Matter: In order to provide DOD an opportunity to determine the need for and ramifications of expanding TRICARE, Congress may wish to delay a decision on the legislative proposal to offer TRICARE to reservists and their families when members are not on active duty. Furthermore, Congress may wish to direct the Secretary of Defense to assess and report on reserve health care benefits as we have recommended in this report.

Recommendations for Executive Action

  1. Status: Closed - Implemented

    Comments: DOD sponsored two studies by federally funded research organizations to analyze the impact of mobilization on reservists' income. The studies, which were completed in 2006, provided more complete information on income change than was previously available to the department.

    Recommendation: The Secretary of Defense should direct the Under Secretary of Defense for Personnel and Readiness to determine the need for compensation programs aimed at addressing reservists' income loss during periods of active duty by obtaining more complete information on the magnitude of income change, the causes of income change, and the effects of income change on reserve retention. At a minimum, these efforts should be designed to identify reservists who (1) fill critical wartime specialties, (2) experience high degrees of income loss when on active duty, and (3) demonstrate that income loss is a significant factor in their retention decisions.

    Agency Affected: Department of Defense

  2. Status: Closed - Implemented

    Comments: The National Defense Authorization Act for Fiscal Year 2005 directed GAO to determine the cost and feasibility of providing a stipend to members of the Ready Reserve to offset the cost of continuing their current private health insurance coverage for their dependents while they are on active duty. In response to this mandate, GAO examined the costs and potential implications of implementing a health care stipend program and issued a report (GAO-06-128R, Oct. 19, 2005).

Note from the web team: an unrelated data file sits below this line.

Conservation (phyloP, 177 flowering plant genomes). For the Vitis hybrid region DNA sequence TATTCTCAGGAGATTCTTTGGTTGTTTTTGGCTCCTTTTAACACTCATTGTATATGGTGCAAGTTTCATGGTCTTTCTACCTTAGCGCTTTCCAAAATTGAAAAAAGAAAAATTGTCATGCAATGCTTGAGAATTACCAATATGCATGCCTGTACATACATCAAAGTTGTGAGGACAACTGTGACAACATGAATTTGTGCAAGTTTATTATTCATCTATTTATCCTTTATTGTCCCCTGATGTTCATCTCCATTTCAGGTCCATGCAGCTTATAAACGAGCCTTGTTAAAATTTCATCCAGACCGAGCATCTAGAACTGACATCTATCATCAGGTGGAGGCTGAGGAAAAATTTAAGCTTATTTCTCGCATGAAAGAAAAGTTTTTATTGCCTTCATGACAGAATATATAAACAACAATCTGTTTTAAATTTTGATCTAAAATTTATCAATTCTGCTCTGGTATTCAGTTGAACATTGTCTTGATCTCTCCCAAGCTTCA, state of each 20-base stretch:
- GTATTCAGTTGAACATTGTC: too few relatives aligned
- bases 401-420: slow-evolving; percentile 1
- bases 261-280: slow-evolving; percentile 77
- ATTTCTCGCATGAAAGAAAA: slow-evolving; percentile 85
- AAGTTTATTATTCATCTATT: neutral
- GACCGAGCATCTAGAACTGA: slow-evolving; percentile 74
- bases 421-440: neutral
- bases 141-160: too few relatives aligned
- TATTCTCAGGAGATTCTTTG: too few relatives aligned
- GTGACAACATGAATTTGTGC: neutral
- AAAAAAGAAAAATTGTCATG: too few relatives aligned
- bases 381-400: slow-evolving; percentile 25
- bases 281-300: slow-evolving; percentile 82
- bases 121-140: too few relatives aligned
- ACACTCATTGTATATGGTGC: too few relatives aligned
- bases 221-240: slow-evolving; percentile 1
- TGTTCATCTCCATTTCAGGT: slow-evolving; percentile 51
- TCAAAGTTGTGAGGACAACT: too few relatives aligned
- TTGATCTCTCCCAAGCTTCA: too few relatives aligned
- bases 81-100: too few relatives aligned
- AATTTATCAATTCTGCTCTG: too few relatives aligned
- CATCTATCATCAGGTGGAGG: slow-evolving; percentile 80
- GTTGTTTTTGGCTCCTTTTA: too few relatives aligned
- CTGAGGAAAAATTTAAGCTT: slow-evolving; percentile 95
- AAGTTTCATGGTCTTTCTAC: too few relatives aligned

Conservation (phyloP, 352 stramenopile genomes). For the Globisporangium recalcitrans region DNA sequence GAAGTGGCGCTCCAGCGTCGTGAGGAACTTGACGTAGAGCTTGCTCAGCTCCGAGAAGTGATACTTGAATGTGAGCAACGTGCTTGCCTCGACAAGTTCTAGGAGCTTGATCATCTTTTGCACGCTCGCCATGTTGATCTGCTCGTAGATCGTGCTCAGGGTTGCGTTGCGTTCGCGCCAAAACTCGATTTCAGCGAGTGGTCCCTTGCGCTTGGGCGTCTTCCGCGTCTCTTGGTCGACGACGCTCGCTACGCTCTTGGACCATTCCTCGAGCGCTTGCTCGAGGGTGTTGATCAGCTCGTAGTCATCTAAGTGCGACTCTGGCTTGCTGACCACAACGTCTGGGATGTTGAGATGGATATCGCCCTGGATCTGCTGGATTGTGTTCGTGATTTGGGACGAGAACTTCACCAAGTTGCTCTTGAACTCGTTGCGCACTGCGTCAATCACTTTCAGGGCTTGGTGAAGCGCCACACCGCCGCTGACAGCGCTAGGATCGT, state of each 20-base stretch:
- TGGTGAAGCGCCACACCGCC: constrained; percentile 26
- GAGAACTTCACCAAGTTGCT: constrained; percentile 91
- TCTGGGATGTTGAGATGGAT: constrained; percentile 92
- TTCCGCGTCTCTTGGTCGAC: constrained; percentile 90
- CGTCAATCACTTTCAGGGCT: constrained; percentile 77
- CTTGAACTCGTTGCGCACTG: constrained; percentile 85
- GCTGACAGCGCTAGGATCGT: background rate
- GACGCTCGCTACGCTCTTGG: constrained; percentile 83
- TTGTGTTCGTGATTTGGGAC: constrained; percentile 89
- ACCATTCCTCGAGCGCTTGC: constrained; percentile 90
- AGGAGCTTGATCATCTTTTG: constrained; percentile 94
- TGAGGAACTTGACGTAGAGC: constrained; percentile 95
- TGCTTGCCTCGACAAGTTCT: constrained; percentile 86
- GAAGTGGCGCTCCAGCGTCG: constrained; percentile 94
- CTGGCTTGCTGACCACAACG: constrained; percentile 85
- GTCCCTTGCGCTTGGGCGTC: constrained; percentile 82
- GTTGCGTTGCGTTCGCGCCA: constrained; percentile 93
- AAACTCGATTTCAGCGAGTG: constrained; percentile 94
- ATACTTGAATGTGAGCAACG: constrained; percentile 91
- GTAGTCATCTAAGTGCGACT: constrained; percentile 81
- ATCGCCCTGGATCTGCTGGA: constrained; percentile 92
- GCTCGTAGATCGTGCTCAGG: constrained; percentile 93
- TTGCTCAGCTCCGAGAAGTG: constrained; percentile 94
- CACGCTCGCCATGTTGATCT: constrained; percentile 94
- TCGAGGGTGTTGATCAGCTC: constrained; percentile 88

Recommendation: The Secretary of Defense should direct the Under Secretary of Defense for Personnel and Readiness to assess problems reservists have experienced since the mobilizations following the events of September 11, 2001, in maintaining continuity of health care; the causes of these problems; and their effects on readiness, recruiting, and retention. As part of this assessment, DOD should evaluate the ramifications of extending TRICARE coverage to reservists not on active duty and their family members as well as paying premium costs incurred by reservists who choose to continue their civilian health care insurance coverage when activated. DOD should also evaluate the potential impact of extending such coverage on the retention of active duty personnel and on the TRICARE system.

    Agency Affected: Congress

  3. Status: Closed - Implemented

    Comments: Subsequent to our report, Congress mandated that DOD replace reservists' civilian income loss due to involuntary mobilization. The authority under 37 U.S.C. section 910 is a nondiscretionary entitlement that must be paid to all eligible members. This new authority was added by section 614 of the National Defense Authorization Act for Fiscal Year 2006 (Public Law 109-163, 199 Stat. 3292, January 6, 2006). In response to this mandate, DOD established its Reserve Income Replacement Program. Under this program, any eligible reservist with documented monthly income loss of at least $50 per month may receive income replacement payments. The program went into effect August 1, 2006.

    Recommendation: On the basis of this information on income change, the Secretary of Defense should develop targeted compensation programs, as appropriate, to retain these reservists in the armed forces.

    Agency Affected: Department of Defense: Office of the Under Secretary for Personnel and Readiness

  4. Status: Closed - Implemented

    Comments: DOD sponsored studies by federally funded research organizations on the impact of mobilization on reservists' income. In addition, DOD included questions concerning Reserve financial issues in its Status of Forces survey.

    Recommendation: In developing these plans, the military services, in conjunction with the Under Secretary of Defense for Personnel and Readiness, should assess the financial well-being of reservists and determine whether reservists' financial problems affect mission readiness.

    Agency Affected: Department of Defense: Department of the Army

  5. Status: Closed - Implemented